- G. Robustelli and F. Muto, “The Crati River Basin: geomorphological and stratigraphical data for the Plio–Quaternary evolution of northern Calabria, South Apennines, Italy,” Geologica Carpathica, vol. 68, no. 1, pp. 68–79, 2017.
- I. Guagliardi, N. Rovella, C. Apollaro et al., “Effects of source rocks, soil features and climate on natural gamma radioactivity in the Crati valley (Calabria, Southern Italy),” Chemosphere, vol. 150, pp. 97–108, 2016.
- D. Fabbricatore, G. Robustelli, and F. Muto, “Facies analysis and depositional architecture of shelf-type deltas in the Crati Basin (Calabrian Arc, south Italy),” Italian Journal of Geosciences, vol. 133, no. 1, pp. 131–148, 2014.
- I. Guagliardi, N. Ricca, and D. Cicchella, “From rock to soil: geochemical pathway of elements in Cosenza and Rende area (Calabria, southern Italy),” Rendiconti Online della Società Geologica Italiana, vol. 38, pp. 55–58, 2016.
- E. Le Pera, J. Arribas, S. Critelli, and A. Tortosa, “The effects of source rocks and chemical weathering on the petrogenesis of siliciclastic sand from the Neto River (Calabria, Italy),” Sedimentology, vol. 48, no. 2, pp. 357–378, 2001.
- C. Tansi, F. Muto, S. Critelli, and G. Iovine, “Neogene-Quaternary strike-slip tectonics in the central Calabrian Arc (Southern Italy),” Journal of Geodynamics, vol. 43, no. 3, pp. 393–414, 2007.
- APHA, Standard Methods for the Examination of Water and Wastewater, American Public Health Association, Washington, 2002.
- W. D. Collins, “Graphic representation of water analyses,” Industrial and Engineering Chemistry, vol. 15, no. 4, pp. 394–394, 1923.
- A. M. Piper, “A graphic procedure in the geochemical interpretation of water‐analyses,” Transactions, American Geophysical Union, vol. 25, no. 6, pp. 914–923, 1944.
- W. F. Langelier and H. F. Ludwig, “Graphical methods for indicating the mineral character of natural waters,” Journal American Water Works Association, vol. 34, no. 3, pp. 335–352, 1942.
- P. Ravikumar, K. L. Prakash, and R. K. Somashekar, “Evaluation of water quality using geochemical modeling in the Bellary Nala Command area, Belgaum district, Karnataka State, India,” Carbonates and Evaporites, vol. 28, no. 3, pp. 365–381, 2013.
- N. Subba Rao, A. Subrahmanyam, S. Ravi Kumar et al., “Geochemistry and quality of groundwater of Gummanampadu sub-basin, Guntur District, Andhra Pradesh, India,” Environmental Earth Sciences, vol. 67, no. 5, pp. 1451–1471, 2012.
- W. Cao, H. Yang, C. Liu, Y. Li, and H. Bai, “Hydrogeochemical characteristics and evolution of the aquifer systems of Gonghe Basin, Northern China,” Geoscience Frontiers, vol. 9, no. 3, pp. 907–916, 2017.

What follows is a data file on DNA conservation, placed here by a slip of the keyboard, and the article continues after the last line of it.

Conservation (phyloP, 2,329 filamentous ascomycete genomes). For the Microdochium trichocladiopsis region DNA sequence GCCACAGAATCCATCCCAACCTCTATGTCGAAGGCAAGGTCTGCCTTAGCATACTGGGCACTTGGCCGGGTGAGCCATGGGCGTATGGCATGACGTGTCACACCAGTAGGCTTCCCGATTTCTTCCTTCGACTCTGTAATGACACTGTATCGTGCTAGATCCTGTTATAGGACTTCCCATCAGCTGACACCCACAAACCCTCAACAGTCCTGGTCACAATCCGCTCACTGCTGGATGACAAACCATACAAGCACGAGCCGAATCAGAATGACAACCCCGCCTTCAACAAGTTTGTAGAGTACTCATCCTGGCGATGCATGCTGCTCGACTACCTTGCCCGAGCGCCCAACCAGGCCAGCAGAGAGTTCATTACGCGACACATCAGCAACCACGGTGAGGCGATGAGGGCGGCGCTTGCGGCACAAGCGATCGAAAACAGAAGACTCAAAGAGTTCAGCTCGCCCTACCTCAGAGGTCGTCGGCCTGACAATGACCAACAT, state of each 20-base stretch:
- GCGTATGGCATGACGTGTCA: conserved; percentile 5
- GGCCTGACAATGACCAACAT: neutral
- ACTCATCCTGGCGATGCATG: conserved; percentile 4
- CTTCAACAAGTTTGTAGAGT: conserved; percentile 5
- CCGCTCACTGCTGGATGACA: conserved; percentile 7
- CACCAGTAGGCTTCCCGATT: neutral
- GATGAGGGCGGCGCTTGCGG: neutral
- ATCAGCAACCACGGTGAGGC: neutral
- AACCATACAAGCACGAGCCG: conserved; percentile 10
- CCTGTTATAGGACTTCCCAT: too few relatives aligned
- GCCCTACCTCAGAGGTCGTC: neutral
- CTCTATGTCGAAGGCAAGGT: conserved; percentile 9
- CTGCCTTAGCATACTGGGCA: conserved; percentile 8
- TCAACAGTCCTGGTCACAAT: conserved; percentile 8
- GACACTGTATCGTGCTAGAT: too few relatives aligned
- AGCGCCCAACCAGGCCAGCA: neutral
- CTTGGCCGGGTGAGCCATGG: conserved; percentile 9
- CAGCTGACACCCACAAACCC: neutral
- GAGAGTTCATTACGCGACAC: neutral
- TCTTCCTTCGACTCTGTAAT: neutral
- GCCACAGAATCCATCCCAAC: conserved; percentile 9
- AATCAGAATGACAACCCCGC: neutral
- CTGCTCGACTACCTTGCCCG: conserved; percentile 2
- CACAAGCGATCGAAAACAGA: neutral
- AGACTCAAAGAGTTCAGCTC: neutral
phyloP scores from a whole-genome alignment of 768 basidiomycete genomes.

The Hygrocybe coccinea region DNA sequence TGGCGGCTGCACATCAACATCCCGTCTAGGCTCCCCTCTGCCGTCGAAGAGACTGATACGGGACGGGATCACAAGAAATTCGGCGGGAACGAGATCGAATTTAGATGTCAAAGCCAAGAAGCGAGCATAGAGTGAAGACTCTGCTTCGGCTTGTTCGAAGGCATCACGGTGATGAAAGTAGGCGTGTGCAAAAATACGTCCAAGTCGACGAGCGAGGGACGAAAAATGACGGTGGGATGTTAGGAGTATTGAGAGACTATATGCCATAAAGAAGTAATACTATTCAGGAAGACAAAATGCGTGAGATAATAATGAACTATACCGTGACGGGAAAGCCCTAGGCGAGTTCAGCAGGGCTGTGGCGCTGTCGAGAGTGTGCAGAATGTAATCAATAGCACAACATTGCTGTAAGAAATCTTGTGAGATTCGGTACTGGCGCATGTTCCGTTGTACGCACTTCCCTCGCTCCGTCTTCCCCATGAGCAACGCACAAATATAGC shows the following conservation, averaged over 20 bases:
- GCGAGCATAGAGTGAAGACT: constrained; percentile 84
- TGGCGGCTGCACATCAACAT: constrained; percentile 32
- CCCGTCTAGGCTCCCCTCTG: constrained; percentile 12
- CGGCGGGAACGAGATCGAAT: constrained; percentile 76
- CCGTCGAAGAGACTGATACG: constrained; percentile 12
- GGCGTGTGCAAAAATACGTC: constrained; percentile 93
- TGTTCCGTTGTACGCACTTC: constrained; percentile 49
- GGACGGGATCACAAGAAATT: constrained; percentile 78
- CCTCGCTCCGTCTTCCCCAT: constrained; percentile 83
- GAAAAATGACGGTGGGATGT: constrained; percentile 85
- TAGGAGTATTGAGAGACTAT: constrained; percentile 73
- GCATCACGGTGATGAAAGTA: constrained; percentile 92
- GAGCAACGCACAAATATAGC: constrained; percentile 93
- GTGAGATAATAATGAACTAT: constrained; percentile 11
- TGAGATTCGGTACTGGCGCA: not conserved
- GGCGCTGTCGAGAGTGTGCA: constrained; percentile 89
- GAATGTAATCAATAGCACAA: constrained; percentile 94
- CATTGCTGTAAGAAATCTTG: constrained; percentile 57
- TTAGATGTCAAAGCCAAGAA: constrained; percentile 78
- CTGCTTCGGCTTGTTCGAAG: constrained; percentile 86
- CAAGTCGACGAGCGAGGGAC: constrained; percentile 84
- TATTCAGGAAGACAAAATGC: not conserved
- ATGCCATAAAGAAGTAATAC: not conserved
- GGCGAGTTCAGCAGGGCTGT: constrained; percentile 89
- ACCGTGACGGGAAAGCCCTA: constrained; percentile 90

- N. Subba Rao, G. Vidyasagar, P. Surya Rao, and P. Bhanumurthy, “Chemistry and quality of groundwater in a coastal region of Andhra Pradesh, India,” Applied Water Science, vol. 7, no. 1, pp. 285–294, 2017.
- C. Apollaro, A. Bloise, R. De Rosa et al., “Caratterizzazione idrogeochimica e qualità delle acque di un acquifero ospitato entro rocce metamorfiche nella Calabria nord occidentale,” Engineering Hydro Environmental Geology, vol. 12, pp. 95–102, 2009.
- J. Li and A. Heap, “A review of spatial interpolation methods for environmental scientists,” Tech. Rep., Geoscience Australia, Canberra, 2008.
- G. Matheron, “Principles of geostatistics,” Economic Geology, vol. 58, no. 8, pp. 1246–1266, 1963.
- P. Goovaerts, “Geostatistics in soil science: state-of-the-art and perspectives,” Geoderma, vol. 89, no. 1-2, pp. 1–45, 1999.
- P. Goovaerts, Geostatistics for Natural Resources Evaluation, Oxford University Press, New York, NY, USA, 1997.
- A. G. Journel and C. J. Huijbregts, Mining Geostatistics, Academic, San Diego, CA, USA, 1978.
- H. Wackernagel, Multivariate Geostatistics: An Introduction with Applications, Springer-Verlag, Berlin, 2003.
- E. H. Isaaks and R. M. Srivastava, Applied Geostatistics, Oxford University Press, New York, NY, USA, 1989.
- G. Buttafuoco, A. Tallarico, G. Falcone, and I. Guagliardi, “A geostatistical approach for mapping and uncertainty assessment of geogenic radon gas in soil in an area of southern Italy,” Environmental Earth Sciences, vol. 61, no. 3, pp. 491–505, 2010.
- S. Gaglioti, E. Infusino, T. Caloiero, and G. Callegari, “Hydrochemical and qualitative assessment of natural water spring in southern Italy,” European Water, vol. 57, pp. 399–405, 2017.
- L. Tortorici, “Lineamenti geologico-strutturali dell’Arco Calabro-Peloritano,” Rendiconti, Società Italiana di Mineralogia e Petrologia, vol. 38, pp. 927–940, 1982.
- E. Infusino, G. Callegari, and G. Frega, “Deposizioni atmosferiche nell’area urbana di Cosenza in Calabria,” in Proceedings XXIII of the Giornata dell'ambiente 2005 "Qualità dell'aria nelle città Italiane", vol. 227, pp. 145–154, Accademia dei Lincei, Bardi editore, Rome, 2006.
- J. C. Wilcox, W. D. Holland, and J. M. Mcdougald, “Relation of elevation of a mountain stream to reaction and salt content of water and soil,” Canadian Journal of Soil Science, vol. 37, no. 1, pp. 11–20, 1956.
- P. Celico, “Prospezioni geochimiche,” in Prospezioni idrogeologiche, pp. 307–357, Liguori Editore, Napoli, 1986.
- G. Callegari, G. Frega, and E. Infusino, “Problemi di stabilità atmosferica. Loro influenza sulle precipitazioni - un caso di studio nella valle del F. Crati,” in Proceedings (in CD) of the International Symposium di Ingegneria Sanitaria Ambientale, pp. 1–16, Taormina, 2004.
Copyright © 2019 Simona Gaglioti et al. This is an open access article distributed under the Creative Commons Attribution License, which permits unrestricted use, distribution, and reproduction in any medium, provided the original work is properly cited.